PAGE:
AM: The most direct correlation, at least for selling books and such, is how excited the writers have been about it. The more readings that they do and the more that they’re involved in the process makes it naturally flow without me doing anything to force it. We do the traditional reaching-out-for-reviews, we do AWP, I do social media off and on when books launch and the preorders. Again, I’m just learning and sometimes I don’t know why a certain thing might “click,” or it won’t and then I’m surprised. I think I have a good sense of as a writer and an editor of writers that are going to be big deals and are doing a lot of work, so I try to get in there before they get really big. That helps to elevate the press too.

Skirt: Obviously you have good instincts to be thriving like that, and just to stay alive this long seems to be a huge accomplishment.

AM: I definitely feel like “I can’t do this anymore” all the time, so. It’s also my stubbornness, which has been beneficial in this case.

Skirt: What are you working on for yourself?

AM: I’m about 10% away from finishing the first draft of a novel that I’ve been working on for almost two years. Which has been a huge learning process, focusing on that and putting my time and energy into making space to finish it. It’s meant not publishing smaller things, not publishing online, not getting the immediate gratification and feeling like I’m toiling in the dark. Everybody’s going to forget me.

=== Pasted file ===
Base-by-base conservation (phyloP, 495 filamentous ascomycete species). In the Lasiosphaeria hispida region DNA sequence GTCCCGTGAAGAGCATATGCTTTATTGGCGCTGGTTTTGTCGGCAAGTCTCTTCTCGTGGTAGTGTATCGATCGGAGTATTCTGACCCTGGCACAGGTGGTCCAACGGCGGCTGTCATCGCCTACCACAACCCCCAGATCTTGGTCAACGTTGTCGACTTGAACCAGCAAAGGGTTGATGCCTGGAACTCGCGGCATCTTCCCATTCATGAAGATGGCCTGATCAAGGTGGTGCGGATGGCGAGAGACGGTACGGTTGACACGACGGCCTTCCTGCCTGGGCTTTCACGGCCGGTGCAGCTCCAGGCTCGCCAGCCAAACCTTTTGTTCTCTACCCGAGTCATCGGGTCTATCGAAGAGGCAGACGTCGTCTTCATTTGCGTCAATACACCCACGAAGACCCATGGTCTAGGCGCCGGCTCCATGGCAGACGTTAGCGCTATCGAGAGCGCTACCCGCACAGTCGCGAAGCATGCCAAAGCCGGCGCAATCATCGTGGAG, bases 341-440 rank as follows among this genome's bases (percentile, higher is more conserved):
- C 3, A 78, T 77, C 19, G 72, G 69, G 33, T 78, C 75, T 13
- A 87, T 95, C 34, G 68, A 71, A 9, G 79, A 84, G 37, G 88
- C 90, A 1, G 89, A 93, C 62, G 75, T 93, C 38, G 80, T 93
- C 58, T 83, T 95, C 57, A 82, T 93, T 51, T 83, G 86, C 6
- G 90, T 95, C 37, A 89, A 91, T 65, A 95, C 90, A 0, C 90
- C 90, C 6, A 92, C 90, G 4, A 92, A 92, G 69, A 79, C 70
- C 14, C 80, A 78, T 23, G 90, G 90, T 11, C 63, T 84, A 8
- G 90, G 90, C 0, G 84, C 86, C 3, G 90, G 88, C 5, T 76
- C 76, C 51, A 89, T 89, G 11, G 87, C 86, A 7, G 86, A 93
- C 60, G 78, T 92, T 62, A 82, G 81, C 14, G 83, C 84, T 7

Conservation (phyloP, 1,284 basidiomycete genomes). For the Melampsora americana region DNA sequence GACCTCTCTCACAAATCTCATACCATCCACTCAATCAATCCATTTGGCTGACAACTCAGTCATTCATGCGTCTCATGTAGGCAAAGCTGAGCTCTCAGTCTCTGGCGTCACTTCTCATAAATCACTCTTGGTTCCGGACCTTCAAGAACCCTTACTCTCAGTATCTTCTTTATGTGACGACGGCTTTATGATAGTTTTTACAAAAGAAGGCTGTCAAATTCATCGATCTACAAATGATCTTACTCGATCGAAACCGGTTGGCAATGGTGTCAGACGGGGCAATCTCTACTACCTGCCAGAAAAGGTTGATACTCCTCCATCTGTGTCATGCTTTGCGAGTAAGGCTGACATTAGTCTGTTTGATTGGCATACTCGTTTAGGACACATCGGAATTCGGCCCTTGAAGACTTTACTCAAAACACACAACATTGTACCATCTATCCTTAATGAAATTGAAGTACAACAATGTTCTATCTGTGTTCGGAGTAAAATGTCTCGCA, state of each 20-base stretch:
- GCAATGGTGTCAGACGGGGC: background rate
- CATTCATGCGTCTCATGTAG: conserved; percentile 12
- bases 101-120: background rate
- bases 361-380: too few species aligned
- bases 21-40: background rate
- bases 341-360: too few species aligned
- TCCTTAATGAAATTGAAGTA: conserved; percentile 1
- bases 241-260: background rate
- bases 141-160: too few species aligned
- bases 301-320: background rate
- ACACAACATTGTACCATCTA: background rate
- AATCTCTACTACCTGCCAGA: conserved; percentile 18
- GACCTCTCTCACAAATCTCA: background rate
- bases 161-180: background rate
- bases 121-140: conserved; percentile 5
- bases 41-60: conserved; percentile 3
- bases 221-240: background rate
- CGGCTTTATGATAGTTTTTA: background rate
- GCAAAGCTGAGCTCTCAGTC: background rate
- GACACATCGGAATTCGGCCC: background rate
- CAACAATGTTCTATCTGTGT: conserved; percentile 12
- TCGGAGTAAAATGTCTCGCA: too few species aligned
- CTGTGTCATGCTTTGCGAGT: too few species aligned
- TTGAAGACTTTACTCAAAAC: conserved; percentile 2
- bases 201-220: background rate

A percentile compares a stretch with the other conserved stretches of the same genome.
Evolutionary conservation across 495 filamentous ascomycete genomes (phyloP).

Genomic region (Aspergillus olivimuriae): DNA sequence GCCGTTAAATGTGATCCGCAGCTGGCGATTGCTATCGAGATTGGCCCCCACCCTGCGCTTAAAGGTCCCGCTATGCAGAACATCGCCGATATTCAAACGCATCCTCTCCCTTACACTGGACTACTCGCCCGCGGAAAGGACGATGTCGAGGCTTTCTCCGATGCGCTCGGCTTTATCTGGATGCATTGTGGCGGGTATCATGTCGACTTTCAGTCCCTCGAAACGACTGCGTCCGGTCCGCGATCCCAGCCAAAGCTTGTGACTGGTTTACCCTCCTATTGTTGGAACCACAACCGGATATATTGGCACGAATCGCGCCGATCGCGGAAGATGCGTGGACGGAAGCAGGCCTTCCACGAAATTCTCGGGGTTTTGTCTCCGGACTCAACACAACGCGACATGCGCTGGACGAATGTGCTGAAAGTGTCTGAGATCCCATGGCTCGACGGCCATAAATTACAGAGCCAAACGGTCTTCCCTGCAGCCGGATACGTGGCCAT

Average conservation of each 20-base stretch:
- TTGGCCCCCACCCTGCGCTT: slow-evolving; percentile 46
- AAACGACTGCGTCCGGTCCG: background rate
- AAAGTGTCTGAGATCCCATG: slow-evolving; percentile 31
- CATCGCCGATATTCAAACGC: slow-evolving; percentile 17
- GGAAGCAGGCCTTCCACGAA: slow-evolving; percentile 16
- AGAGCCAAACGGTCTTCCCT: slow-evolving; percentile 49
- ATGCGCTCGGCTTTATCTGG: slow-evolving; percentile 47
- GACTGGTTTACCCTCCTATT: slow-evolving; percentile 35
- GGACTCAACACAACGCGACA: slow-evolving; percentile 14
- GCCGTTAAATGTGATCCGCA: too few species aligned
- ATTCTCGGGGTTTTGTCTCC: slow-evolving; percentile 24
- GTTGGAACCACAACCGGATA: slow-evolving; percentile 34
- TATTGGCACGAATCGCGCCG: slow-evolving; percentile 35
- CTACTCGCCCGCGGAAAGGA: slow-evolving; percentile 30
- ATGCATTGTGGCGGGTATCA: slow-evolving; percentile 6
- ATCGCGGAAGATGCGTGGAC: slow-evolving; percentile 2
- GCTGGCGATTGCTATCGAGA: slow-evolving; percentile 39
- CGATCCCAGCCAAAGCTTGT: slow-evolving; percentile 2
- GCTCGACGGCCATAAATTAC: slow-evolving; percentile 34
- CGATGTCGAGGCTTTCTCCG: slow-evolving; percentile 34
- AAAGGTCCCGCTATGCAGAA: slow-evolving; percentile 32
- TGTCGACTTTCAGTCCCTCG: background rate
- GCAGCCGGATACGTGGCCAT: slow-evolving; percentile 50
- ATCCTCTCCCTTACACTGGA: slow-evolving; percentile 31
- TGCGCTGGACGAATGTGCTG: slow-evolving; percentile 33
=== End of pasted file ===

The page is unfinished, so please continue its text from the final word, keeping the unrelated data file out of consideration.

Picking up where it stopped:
Skirt: I know these things so hard!

AM: It’s a dark place! I’m in the dark place. I’ve had a few things that are out but I haven’t been writing a bunch of stuff.

Skirt: One of the things I have seen you on though is Instagram, where you post pictures from your daily run. How did that start?

AM: My best friend here is a runner who runs a lot of 5Ks, and I needed to exercise more regularly. I like gardening or hiking, or something that has another purpose. There was something about having a plan that seemed good. I know that exercise is good for me in terms of stress and emotions and body image and all that, but it’s still the last thing I want to do on any given day. It didn’t work out because by the time the 5K came around I’d barely run two miles, but I kind of kept up the habit. I’ll never be a race person, I’ll never run a marathon. I just have zero desire for that.